Summary: Arrhythmias affect more than two million people every year in the UK (NHS, 2018). Atrial Fibrillation (AF) is the most common cardiac arrhythmia, with over 1.5 million people diagnosed, however approximately 500,000 individuals remain undiagnosed, and at risk of suffering a life-threatening, debilitating AF-related stroke. It is paramount that these individuals are anticoagulated effectively to reduce their risk of such a stroke. The Arrhythmia Alliance (A-A) Know Your Pulse campaign was established in 2010 following a need for community-wide awareness and education of the importance of knowing your pulse rate and rhythm. In response to the need to identify the undiagnosed person with AF, the ‘Know Your Pulse’ campaign has undertaken opportunistic screening of people at all of its events, using manual pulse rhythm checks and mobile ECG technology.
Aims: To demonstrate the benefit of opportunistic screening at Know Your Pulse community-based events to identify people with undiagnosed AF within Warwickshire & Oxfordshire.
Methodology: Know Your Pulse (KYP) events are set up in high-footfall locations in towns/cities across the UK, publicised through local media, pharmacies and surgeries, where agreed. Attendees were offered a 30 second mobile ECG pulse check, using the AliveCor Kardia mobile single-lead ECG device. If an irregularity was detected, trained staff provided support and advice with A-A NHS approved resources for their information. If AF was detected, the participant was given an information form to share with their GP or healthcare professional. Signed consent was sought from each participant to record their data.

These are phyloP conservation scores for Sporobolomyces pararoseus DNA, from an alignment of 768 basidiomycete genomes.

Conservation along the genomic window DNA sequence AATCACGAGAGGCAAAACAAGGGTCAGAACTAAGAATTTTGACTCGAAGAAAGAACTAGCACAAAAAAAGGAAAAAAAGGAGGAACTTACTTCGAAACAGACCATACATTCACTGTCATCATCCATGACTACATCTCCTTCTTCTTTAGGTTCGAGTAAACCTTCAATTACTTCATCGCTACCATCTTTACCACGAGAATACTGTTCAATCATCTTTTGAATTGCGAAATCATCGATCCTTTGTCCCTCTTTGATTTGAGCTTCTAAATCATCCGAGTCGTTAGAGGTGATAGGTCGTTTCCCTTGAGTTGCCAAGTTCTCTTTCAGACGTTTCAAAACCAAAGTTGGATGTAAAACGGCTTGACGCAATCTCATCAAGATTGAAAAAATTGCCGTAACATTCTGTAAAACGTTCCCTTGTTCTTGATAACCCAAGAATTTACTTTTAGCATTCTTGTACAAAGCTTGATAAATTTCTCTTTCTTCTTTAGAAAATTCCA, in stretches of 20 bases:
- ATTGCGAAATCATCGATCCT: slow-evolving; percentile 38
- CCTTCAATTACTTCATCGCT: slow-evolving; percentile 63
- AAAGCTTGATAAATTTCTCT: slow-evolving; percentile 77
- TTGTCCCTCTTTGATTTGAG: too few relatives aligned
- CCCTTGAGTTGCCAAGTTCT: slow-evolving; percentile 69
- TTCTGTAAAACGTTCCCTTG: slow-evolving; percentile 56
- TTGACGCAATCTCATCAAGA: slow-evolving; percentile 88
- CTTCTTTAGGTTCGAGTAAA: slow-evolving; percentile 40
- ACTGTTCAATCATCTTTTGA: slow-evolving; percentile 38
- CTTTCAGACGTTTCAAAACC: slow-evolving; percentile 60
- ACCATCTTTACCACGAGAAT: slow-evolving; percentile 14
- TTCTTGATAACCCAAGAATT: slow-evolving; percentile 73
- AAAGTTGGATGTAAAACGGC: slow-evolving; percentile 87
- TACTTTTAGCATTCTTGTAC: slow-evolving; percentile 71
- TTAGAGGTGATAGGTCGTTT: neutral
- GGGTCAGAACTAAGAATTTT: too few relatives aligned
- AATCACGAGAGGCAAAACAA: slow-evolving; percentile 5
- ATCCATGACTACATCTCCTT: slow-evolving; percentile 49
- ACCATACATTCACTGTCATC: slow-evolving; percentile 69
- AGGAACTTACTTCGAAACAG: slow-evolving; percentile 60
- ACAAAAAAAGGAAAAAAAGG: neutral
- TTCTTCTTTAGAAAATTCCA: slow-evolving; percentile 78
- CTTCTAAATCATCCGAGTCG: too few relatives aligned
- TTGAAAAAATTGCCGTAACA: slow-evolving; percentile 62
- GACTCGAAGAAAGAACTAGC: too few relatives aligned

Results: During the first half of 2020, A-A and AF Association carried out KYP events across Oxfordshire & Warwickshire, taking 154 pulse rhythm checks. This opportunistic process identified 6 people with AF (3.8%), 10 people with tachycardia (6.5%), 4 people were unclassified (2.6%) and every other pulse check resulted in a normal reading (87.1%). Data collection has been hampered by the COVID-19 pandemic, due to government restrictions regarding lockdown. If restrictions are lifted further data collection will be undertaken later in the year.
Conclusion: Community-based AF awareness events, such as KYP, are an effective opportunistic screening tool to identify people with undiagnosed AF.
References – Can be provided upon request.